The United States (US) has revoked Afghanistan’s designation as a major non-NATO ally, a year after the Taliban toppled Kabul’s democratically elected government.
Following the withdrawal of US soldiers from Afghanistan last year, which marked an end to the country’s almost 20-year war, Afghanistan’s status has changed.
In July 2012, the United States recognised Afghanistan as a major non-NATO ally, paving the way for continued economic relations and military cooperation. It furnished Kabul with various facilities, including equipment and supplies related to defence and security.
US President Joe Biden’s Memorandum To Revoke Afghanistan’s Status as a Major Non-NATO Ally
“By the authority vested in me as President by the Constitution and the laws of the United States of America, including section 517 of the Foreign Assistance Act of 1961, as amended (22 U.S.C. 2321k) (the “Act”), I hereby terminate the designation of Afghanistan as a Major Non-NATO Ally of the United States for the purposes of the Act and the Arms Export Control Act,”US President Joe Biden said in a presidential memorandum to Anthony Blinken, the Secretary of State.
Biden had informed the US Senate of his intention to revoke Afghanistan’s status as a significant non-NATO ally in July.
In accordance with section 517 of the Foreign Assistance Act of 1961, as amended (22 U.S.C. 2321k), I am providing notice of my intent to rescind the designation of Afghanistan as a Major Non-NATO Ally,”Biden had communicated previously in the statement.
Just after the Biden administration declared the termination of its military involvement in Afghanistan last year, the Taliban began an offensive on the democratically established Afghan government.
Afghanistan Under The Taliban
The Taliban marched into Kabul on Aug 15, 2021, without facing any resistance, and established absolute control of the Afghan capital. Then around September, the Taliban proclaimed total triumph in Afghanistan and established interim governance; although, no nation has yet formally recognised it.
Since it acquired control over Kabul, the Islamic organization has enacted laws that significantly restrict fundamental rights, especially that of women and girls.
Following the Taliban takeover, a large number of Western nations, notably the United States, closed their diplomatic facilities in Afghanistan. They have refused the Taliban government’s diplomatic recognition and ties.
The Taliban pose a threat to the political and civil rights of Afghans, which are protected in the constitution drafted by the government with U.S. assistance. The Taliban have acted in a manner typical of their ruthless reign during the late 1990s since regaining power.
The Taliban also pose a threat to the improvement in Afghans’ quality of life that have transpired in the two decades since the American invasion. Since their takeover, the economy of the nation has gotten worse; according to UN estimates, by the middle of 2022, nearly all Afghans may be living in poverty.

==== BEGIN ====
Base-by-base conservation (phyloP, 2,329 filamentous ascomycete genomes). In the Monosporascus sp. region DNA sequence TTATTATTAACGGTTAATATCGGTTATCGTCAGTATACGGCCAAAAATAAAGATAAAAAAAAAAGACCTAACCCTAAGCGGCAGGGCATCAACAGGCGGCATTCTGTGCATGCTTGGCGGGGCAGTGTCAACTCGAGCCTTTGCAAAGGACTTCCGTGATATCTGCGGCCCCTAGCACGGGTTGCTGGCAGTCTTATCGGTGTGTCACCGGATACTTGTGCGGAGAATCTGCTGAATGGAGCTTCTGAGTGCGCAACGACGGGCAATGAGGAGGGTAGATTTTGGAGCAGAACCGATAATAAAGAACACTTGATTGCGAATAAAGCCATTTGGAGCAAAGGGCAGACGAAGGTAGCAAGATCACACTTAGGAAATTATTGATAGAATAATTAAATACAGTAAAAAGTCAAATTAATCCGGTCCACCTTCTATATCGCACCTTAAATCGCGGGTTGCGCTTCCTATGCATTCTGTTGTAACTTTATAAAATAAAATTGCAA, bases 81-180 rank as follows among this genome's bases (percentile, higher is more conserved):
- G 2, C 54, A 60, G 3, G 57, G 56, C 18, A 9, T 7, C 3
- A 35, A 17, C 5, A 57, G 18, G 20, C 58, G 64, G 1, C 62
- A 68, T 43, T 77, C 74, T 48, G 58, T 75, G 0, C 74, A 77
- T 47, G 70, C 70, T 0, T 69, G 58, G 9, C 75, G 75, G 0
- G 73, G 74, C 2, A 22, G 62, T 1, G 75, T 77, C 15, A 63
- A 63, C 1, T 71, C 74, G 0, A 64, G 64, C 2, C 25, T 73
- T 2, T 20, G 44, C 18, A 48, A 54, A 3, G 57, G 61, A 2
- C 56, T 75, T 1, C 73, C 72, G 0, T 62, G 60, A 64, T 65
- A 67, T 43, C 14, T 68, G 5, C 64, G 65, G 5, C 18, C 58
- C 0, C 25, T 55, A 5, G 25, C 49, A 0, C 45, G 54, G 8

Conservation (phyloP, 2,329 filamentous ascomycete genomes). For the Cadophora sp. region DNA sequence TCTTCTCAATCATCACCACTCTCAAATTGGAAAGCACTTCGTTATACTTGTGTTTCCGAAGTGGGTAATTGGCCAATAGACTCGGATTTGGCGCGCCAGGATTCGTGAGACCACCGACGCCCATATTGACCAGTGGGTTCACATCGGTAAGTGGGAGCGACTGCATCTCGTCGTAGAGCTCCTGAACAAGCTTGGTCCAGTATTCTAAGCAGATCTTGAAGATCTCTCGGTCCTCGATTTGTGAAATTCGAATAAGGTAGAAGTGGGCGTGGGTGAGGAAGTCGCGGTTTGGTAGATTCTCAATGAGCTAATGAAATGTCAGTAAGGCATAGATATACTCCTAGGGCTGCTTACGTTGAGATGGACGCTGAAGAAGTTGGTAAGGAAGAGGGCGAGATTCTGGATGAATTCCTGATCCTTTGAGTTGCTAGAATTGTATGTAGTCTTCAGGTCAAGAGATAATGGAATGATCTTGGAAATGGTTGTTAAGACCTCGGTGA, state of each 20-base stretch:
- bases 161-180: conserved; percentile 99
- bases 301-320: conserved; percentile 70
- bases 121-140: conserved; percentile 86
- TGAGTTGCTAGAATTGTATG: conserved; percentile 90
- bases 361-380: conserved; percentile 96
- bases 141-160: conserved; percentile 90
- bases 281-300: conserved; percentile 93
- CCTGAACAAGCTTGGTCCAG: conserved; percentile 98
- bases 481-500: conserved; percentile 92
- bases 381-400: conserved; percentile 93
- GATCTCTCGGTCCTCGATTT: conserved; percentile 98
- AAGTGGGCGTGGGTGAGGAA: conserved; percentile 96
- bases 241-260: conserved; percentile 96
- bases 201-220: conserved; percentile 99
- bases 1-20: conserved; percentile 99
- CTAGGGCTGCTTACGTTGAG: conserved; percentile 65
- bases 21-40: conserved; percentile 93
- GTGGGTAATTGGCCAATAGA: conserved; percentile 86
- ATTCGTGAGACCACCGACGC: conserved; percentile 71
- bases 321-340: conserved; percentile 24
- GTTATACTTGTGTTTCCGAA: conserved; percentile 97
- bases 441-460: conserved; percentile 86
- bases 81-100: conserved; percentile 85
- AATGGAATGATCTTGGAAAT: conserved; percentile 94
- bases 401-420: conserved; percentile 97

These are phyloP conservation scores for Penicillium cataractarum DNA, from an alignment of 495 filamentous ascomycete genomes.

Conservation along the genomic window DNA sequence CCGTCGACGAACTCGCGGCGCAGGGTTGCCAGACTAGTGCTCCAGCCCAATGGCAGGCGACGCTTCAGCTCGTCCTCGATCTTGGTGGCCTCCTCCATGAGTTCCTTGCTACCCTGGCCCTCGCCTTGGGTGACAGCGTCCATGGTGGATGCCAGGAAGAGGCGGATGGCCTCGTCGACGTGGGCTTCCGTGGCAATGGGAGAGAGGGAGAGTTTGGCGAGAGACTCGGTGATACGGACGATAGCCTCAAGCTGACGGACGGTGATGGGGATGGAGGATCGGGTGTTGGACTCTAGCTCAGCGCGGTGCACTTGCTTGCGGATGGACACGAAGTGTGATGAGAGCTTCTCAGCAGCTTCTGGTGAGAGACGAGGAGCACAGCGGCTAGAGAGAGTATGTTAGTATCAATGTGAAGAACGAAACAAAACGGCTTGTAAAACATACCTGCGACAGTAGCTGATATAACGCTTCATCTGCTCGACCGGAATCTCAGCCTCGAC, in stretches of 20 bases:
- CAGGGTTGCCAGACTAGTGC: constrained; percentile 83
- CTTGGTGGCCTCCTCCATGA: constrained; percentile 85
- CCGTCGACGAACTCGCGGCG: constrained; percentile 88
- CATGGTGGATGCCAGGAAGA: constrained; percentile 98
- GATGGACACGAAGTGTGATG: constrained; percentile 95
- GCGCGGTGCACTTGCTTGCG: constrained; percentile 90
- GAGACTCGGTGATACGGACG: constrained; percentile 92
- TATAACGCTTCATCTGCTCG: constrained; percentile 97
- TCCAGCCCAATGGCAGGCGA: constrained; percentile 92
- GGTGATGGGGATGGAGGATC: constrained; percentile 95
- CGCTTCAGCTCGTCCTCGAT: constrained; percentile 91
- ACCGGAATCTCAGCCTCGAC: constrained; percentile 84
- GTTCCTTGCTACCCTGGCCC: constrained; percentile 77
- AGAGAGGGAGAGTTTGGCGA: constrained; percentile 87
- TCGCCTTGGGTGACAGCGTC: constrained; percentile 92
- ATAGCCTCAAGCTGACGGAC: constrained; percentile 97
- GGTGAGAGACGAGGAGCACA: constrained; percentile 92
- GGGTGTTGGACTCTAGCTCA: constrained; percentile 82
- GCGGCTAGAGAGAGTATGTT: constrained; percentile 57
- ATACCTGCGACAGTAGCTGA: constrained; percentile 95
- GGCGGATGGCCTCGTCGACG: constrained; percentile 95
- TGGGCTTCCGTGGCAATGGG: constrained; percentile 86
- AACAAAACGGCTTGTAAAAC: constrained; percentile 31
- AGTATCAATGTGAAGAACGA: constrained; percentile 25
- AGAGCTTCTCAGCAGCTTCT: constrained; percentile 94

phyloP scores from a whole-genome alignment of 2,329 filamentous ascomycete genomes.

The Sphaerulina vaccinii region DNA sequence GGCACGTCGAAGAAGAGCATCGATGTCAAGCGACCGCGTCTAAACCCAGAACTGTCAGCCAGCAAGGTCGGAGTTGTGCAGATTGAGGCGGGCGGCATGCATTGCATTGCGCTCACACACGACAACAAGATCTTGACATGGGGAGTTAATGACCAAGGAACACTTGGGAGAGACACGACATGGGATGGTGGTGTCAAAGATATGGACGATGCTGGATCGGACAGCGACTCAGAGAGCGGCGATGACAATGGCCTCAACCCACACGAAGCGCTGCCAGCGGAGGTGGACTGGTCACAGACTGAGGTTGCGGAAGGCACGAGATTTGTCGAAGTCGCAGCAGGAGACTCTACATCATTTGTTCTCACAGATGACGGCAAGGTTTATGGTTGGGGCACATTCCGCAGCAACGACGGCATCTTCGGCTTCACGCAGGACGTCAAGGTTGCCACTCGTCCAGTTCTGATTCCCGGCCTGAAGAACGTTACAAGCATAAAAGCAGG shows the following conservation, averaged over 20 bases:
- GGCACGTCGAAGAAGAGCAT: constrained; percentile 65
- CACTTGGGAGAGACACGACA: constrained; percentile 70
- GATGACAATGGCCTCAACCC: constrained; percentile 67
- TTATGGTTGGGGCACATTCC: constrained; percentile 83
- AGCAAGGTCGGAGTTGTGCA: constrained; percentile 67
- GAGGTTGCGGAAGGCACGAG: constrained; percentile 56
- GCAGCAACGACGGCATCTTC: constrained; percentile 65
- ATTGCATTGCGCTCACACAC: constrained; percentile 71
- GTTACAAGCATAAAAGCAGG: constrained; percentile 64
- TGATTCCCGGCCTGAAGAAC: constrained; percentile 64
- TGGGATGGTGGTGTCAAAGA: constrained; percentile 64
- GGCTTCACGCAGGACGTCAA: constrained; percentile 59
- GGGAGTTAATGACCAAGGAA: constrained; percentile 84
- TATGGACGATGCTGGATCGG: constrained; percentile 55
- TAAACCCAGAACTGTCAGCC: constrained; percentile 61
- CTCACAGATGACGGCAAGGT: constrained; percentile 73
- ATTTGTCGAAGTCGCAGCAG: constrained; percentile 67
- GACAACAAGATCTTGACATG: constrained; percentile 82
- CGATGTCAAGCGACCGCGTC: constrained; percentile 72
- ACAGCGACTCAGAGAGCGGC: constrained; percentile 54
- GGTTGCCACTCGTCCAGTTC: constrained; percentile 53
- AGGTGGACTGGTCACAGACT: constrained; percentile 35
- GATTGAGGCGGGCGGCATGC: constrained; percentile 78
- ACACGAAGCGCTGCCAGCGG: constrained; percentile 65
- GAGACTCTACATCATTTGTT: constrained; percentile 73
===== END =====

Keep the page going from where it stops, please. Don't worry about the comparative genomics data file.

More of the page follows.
Approximately 90%of the people have experienced some kind of food insecurity. A halt in help from several nations and international organisations, that had been the backbone of the economy and the health sector, is aggravating the issue.
Human Rights Watch (HRW) reports that the Taliban barred females from secondary education in the majority of provinces and also expelled all women from senior positions in the civil service. Taliban regulations forbid women from travel unless they’re escorted by a male guardian or demand that women conceal their faces in public, along with female TV news reporters.
In addition, the Taliban have attacked journalists, censored critical reporting, and curtailed it. Revenge killings and forced disappearances of previous public officials and security service members have been carried out by Taliban militants. People who were thought to be connected to the Islamic State have been ruthlessly executed.
Armed organisations affiliated with the Islamic State in Afghanistan have carried out assaults against Afghan Shi’a, Sufis, and other ethnic groups, injuring and killing hundreds.
US: The Nation’s Major Non-NATO Allies
In 1987, the MNNA (Major Non-NATO Ally) designation was first established. As per the State Department, after Afghanistan’s status was rescinded, the US now has eighteen major non-NATO allies after Afghanistan’s designation was revoked.
They comprise Kuwait, South Korea, Pakistan, Australia, Bahrain, Qatar Brazil, Tunisia, Egypt, Japan, Argentina, Jordan, Morocco, New Zealand, the Philippines, Colombia, Thailand and Israel.
Indian-American Representative Ro Khanna presented a proposal in the US House of Representatives early this month to recognise India as a significant non-NATO ally.
According to U.S. legislation, countries having the designation of Major Non-NATO Ally (MNNA) are entitled to specific advantages in the domains of defence trade and strategic cooperation.
For the sake of cooperative research, development, evaluation, or assessment, a significant non-NATO ally may borrow materials, supplies, or equipment. They are also qualified to host US-owned War Reserve Stockpiles that are deployed on their territories remote from US military facilities.
If the financial agreements are mutual and provide for the repayment of the US direct costs, these nations enter agreements with the US for the cooperative provision of training on a multilateral or bilateral basis.